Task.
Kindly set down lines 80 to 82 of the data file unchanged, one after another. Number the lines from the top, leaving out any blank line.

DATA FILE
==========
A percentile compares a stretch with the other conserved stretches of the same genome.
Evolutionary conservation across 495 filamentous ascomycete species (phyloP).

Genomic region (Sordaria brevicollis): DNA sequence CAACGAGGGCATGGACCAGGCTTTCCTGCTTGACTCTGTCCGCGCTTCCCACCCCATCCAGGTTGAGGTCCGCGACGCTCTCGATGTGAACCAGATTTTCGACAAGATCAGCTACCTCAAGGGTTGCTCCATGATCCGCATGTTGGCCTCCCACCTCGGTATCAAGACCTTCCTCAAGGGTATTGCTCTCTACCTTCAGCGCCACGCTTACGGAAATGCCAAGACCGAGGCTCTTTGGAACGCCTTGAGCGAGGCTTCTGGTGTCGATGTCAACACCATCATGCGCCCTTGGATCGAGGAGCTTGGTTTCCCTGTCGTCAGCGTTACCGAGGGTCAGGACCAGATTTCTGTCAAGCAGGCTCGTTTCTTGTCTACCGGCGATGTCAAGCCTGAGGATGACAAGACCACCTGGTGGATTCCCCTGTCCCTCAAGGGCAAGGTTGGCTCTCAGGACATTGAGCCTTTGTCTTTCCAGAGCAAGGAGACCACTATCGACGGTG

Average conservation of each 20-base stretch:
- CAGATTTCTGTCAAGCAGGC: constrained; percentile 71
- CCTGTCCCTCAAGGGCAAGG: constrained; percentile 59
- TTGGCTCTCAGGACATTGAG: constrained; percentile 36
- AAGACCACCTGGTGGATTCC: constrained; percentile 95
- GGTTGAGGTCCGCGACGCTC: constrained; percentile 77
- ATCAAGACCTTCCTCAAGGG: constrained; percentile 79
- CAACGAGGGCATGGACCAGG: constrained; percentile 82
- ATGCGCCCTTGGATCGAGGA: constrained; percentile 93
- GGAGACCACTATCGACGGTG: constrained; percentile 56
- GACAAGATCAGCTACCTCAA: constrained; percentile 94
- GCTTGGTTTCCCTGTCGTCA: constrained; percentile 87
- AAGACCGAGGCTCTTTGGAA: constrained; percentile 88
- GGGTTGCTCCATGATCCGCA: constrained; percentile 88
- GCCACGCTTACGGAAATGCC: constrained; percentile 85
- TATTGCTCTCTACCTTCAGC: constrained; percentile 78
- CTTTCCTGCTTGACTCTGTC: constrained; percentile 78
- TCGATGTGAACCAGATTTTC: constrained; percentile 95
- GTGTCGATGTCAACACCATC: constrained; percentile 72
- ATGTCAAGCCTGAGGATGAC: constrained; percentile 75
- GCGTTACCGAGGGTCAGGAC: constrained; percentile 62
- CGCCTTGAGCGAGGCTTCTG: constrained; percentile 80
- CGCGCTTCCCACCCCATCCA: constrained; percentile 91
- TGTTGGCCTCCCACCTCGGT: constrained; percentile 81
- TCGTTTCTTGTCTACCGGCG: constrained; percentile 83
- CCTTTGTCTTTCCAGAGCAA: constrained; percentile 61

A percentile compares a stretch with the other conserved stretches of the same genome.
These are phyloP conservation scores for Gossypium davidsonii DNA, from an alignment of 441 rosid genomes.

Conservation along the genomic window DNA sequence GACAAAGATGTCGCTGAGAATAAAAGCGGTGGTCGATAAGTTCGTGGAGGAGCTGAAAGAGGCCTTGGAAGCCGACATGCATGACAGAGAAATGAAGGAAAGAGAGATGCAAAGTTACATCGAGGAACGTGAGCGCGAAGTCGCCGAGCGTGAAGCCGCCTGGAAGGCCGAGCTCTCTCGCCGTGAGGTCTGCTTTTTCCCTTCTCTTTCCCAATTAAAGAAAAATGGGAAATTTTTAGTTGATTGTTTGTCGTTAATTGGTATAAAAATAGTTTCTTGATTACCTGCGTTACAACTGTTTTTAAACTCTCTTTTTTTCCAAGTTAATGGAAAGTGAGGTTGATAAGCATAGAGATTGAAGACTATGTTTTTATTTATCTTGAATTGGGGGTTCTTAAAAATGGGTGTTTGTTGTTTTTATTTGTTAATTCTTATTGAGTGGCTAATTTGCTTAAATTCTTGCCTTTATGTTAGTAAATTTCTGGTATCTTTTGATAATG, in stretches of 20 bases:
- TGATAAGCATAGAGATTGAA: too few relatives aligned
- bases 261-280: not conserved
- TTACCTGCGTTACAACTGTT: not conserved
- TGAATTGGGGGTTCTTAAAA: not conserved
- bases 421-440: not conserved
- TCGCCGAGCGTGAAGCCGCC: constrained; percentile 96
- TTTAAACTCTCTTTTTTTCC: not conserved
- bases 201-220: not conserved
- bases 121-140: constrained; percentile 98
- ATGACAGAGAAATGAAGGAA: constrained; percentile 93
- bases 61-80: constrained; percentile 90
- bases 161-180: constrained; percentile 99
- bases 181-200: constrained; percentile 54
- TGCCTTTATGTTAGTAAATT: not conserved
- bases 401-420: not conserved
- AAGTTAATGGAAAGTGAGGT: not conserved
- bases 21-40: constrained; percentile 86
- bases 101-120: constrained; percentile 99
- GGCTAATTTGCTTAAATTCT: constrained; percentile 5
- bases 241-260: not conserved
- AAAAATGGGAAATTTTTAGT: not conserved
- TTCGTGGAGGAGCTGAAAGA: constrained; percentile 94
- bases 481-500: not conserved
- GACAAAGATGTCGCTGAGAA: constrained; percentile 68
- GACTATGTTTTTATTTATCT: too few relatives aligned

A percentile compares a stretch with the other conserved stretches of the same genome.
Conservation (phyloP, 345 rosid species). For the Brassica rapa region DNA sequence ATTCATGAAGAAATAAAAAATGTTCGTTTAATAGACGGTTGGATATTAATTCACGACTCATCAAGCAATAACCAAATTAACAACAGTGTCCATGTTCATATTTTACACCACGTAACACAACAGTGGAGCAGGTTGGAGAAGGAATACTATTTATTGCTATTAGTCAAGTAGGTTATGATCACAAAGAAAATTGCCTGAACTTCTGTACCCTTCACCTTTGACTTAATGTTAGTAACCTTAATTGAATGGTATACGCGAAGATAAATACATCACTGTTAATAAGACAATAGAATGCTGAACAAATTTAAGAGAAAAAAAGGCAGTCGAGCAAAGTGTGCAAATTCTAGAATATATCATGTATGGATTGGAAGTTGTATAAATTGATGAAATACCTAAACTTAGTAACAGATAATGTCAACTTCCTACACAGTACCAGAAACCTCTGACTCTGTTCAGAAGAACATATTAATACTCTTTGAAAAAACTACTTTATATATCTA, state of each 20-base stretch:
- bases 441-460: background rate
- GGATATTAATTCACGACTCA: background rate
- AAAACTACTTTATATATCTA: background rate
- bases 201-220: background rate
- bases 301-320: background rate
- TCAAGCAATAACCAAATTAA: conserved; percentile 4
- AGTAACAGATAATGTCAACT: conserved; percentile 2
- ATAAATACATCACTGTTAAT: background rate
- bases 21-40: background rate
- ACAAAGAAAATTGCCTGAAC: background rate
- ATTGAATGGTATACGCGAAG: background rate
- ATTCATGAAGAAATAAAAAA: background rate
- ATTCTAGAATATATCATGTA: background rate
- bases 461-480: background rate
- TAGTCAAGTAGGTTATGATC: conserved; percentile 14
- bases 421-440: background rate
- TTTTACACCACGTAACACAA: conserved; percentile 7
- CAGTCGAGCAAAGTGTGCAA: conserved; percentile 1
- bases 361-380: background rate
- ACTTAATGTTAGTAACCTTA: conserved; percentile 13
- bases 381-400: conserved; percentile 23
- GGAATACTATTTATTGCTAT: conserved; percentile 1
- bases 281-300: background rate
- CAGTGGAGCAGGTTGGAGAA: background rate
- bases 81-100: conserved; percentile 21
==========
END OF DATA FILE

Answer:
- bases 381-400: conserved; percentile 23
- GGAATACTATTTATTGCTAT: conserved; percentile 1
- bases 281-300: background rate